It is noteworthy that the Times, which speaks for the Democratic Party wing of Wall Street, also endorsed Ocasio-Cortez and Jamaal Bowman, demonstrating, not for the first time, that the financial aristocracy regards the “insurgent” wing of the Democratic Party as their political instrument, just as much as their “establishment” opponents.
Another significant feature of the voting Tuesday was the failure of Democratic candidates drawn directly from the military-intelligence apparatus and running as “moderates,” who lost to candidates claiming to be more adamantly opposed to Trump.
In the 17th Congressional District of New York, the seat held by Nita Lowy, former Pentagon official Evelyn Farkas finished a poor fourth. Farkas was Deputy Assistant Secretary of Defense for Russia/Ukraine/Eurasia in the Obama administration. In New York’s 24th Congressional District, in the Syracuse area, Navy veteran Francis Conole was defeated by Dana Balter, a Sanders-backed college professor who won the nomination in an upset in 2018 and then lost the general election contest narrowly to Republican Representative John Katko. Conole spent years in naval intelligence and then worked in special forces in Iraq.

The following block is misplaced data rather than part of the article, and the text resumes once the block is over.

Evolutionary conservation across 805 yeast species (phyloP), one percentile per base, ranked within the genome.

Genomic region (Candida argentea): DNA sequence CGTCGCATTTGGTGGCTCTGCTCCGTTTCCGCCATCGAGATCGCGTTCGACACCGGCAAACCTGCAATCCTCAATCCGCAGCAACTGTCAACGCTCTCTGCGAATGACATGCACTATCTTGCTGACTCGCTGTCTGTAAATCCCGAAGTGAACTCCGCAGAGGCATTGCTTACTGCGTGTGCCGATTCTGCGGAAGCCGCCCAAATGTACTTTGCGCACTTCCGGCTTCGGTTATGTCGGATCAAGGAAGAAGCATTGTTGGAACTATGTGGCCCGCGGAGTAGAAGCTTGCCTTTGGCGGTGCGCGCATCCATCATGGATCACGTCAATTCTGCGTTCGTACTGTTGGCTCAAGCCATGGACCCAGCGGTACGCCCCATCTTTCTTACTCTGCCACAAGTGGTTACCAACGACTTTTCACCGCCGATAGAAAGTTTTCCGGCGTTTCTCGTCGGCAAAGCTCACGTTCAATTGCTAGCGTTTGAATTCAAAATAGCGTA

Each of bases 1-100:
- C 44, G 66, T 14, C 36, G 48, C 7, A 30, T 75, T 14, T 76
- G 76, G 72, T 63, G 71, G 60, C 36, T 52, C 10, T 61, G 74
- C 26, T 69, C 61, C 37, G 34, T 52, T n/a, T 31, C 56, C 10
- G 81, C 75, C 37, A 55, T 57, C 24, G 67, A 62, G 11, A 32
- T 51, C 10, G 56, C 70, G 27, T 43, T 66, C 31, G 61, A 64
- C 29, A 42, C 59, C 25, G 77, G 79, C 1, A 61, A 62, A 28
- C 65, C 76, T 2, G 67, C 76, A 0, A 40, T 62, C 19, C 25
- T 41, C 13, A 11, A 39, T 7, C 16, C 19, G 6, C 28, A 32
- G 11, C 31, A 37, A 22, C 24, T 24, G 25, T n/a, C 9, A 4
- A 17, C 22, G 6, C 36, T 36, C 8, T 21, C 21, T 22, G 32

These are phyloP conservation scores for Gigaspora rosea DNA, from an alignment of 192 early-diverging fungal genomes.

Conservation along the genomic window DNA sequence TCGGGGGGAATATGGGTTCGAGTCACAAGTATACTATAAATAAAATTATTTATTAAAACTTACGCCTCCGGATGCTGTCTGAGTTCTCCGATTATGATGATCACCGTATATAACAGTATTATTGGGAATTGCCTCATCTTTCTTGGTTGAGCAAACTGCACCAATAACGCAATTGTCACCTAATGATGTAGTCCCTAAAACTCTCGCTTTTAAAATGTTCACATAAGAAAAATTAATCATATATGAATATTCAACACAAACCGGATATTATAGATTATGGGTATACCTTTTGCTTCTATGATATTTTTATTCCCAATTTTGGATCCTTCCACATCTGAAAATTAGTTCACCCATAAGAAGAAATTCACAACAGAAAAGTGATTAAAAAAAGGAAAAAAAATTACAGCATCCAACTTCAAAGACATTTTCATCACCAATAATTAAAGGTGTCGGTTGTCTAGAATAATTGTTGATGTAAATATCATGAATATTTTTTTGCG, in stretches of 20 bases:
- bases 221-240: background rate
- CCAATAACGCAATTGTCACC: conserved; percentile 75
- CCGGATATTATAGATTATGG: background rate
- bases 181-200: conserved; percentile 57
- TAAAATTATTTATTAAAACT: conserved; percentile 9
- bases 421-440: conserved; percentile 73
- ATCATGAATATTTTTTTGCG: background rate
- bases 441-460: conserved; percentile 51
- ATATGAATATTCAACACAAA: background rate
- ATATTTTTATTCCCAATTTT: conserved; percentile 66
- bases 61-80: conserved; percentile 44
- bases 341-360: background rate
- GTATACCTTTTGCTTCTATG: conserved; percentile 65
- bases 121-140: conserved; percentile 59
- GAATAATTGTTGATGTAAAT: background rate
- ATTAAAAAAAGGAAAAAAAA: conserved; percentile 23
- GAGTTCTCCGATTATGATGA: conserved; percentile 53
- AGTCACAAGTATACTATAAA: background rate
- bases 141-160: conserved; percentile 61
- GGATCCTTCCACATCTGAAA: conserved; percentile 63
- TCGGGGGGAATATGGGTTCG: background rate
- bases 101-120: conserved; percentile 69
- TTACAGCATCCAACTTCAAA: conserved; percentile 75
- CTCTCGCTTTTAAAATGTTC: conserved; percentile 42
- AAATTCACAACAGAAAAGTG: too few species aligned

In the Fifth Congressional District of Virginia, the most rural in the state, stretching from the Washington DC suburbs all the way to the North Carolina border, there were no less than three candidates boasting of a background in the Marine Corps: a retired career officer, a female former intelligence officer, and a Marine turned millionaire businessmen. The three were swamped by Dr. Cameron Webb, an African American doctor and University of Virginia public health consultant who focused his campaign on the fight against the coronavirus epidemic. Webb will face Christian fundamentalist Bob Good, who ousted incumbent Representative Denver Riggleman at a party convention in a contest which focused on opposition to gay marriage.
In Republican primaries, which attracted far less attention and turnout, two congressional nomination contests were won by candidates opposed by President Trump—his first defeats in inner-party contests in this election year. In North Carolina, in the contest for a nominee to replace Mark Meadows, the Republican congressman who resigned to become White House Chief of Staff, 24-year-old Madison Cawthorn defeated Lynda Bennett, a businesswoman who had the support of both Trump and Meadows, in a low-turnout vote.
In Kentucky, Representative Thomas Massie, the lone public opponent of the CARES Act within the Republican Party and an extreme-right libertarian, won renomination easily despite Trump’s public demand for his ouster. His lone opponent was revealed to have posted openly racist and homophobic comments on social media.